Mid-Round Sleeper: Brian O’Neill, Pittsburgh

After the combine, all the talk on the offensive line was about UCLA tackle Kolton Miller’s workout, but O’Neill would have been the talk of the combine if Miller didn’t blow it out of the water. At nearly 300 pounds, O’Neill ran a 4.82-second 40 and a 7.14 three-cone, both of which ranked above the 90th percentile for an offensive lineman.

When you turn on the tape, O’Neill’s movements and playing style are much more reminiscent of Nate Solder than Kolton Miller. He has quick feet and gets decent depth in his pass sets, and although he isn’t a people mover, his athleticism allows him to be an excellent run blocker on the move. O’Neill needs to add size and strength to deal with power from opposing defensive lineman at the next level, but he’s more than capable of mirroring pass rushers. Unlike Miller, who needs to rework his entire pass set, O’Neill could step in right away and be serviceable in pass protection. And he still has the tools to develop into a multi-year starter on the left side.

Defensive Line

Early-Round Target: Sam Hubbard, Ohio State

There are a lot of mocks out there that have Hubbard landing with the Patriots at the end of the first round. Hubbard was apart of a stacked Ohio State defensive line over the last few seasons, and his skill set checks a lot of the Patriots’ boxes. He has quick feet and plays with good pad level, which allows him to slip blockers in the run game and beat tackles with one-on-one pass rush moves. Hubbard doesn’t have elite get-off, so he has picked up a few things from teammates Joey and Nick Bosa when it comes to winning with hand usage and length. On tape, you see him beat tackles with the Bosa’s patented “swipe and rip” move on a regular basis and has an inside spin move as a counter. Hubbard needs to have a better plan when rushing the passer and needs to develop a more extensive arsenal of pass rush moves, but he has an excellent feel for the game and made play after play for the Buckeyes last season.

Mid-Round Target: Duke Ejiofor, Wake Forest

One of my favorite pass rushers in an underwhelming class is Wake Forest’s Duke Ejiofor. Ejiofor doesn’t have that elite explosiveness that would make him a top-tier prospect, but he’s a well-trained pass rusher that partakes in the art of rushing the passer. He has violent, heavy, and active hands that he constantly uses to shed blockers and has plenty of pass rush moves at his disposal. Unlike Hubbard, Ejiofor has a well thought out plan before every snap. He spends time studying opposing offensive lineman to take advantage of their weaknesses and continues to expand his list of pass rush moves. Ejiofor’s current draft projection is somewhere in the fourth round. That, along with his playing style, make him eerily similar to current Pats pass rushers Trey Flowers and Deatrich Wise.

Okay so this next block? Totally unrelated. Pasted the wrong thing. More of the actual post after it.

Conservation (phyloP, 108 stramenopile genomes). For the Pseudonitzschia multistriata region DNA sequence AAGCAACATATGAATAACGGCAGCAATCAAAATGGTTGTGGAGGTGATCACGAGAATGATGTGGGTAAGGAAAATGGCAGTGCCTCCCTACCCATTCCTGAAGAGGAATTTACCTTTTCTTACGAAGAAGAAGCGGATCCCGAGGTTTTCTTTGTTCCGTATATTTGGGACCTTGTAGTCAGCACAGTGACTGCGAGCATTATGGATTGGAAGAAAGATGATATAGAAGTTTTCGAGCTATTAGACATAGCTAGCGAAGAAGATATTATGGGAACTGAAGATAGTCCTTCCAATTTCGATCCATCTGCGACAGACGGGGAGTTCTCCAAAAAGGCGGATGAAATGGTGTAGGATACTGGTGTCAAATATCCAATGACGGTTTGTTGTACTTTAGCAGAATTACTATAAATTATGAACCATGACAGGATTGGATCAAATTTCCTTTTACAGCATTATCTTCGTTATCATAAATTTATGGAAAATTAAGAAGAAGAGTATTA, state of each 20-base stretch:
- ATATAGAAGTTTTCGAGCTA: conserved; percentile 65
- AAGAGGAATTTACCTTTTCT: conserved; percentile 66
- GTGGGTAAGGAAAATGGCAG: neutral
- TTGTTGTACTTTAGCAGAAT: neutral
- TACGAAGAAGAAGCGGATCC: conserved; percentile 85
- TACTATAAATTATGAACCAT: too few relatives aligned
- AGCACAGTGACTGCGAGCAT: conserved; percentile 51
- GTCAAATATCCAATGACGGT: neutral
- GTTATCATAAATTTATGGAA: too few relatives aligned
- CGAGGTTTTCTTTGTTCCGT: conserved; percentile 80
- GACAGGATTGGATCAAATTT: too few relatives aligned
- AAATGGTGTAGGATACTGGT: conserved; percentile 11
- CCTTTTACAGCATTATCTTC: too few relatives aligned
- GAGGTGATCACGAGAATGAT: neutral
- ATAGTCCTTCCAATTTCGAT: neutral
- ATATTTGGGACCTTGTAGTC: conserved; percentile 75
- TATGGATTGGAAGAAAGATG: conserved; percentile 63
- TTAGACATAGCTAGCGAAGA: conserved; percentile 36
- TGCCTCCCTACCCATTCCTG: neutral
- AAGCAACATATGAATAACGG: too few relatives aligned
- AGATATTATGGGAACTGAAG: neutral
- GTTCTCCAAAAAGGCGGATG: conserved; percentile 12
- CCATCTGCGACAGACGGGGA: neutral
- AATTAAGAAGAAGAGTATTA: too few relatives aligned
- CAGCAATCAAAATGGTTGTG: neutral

Linebacker

Early-Rond Target: Leighton Vander Esch, Boise State/Rashaan Evans, Alabama

For such a significant need, I couldn’t help but cheat and give you two names. By now most of you have probably heard of both Vander Esch and Evans, and know it’s more about if they’re still available than if the Pats could use them on defense.

Vander Esch is an absolute freak of an athlete at 6-4, 255 pounds. He’s a freaky mover for a linebacker and covers ground in a hurry while still having size and physicality. He’s somewhat raw due to a lack of playing time early on in his career at Boise State, but by the end of last season his instincts started to catch up with the physical tools. His ceiling could be an All-Pro linebacker.

As for Evans, he’s more of a prototypical Patriots linebacker who wins with power and pure instincts in the run game. He isn’t as big and fast as Vander Esch, but he’d still be a significant upgrade in all facets for the Patriots. He plays the game with a mean streak and tries to punish opponents on contact, and sheds blocks in the run game at an incredible level. Evans also adds value as an on-ball linebacker rushing the passer and played a very similar role to Dont’a Hightower in the Alabama defense but moves and measures like the new-age linebackers in today’s NFL. Both players, if available, would be terrific additions to the Patriots’ defense.

Mid-Round Target: Fred Warner, BYU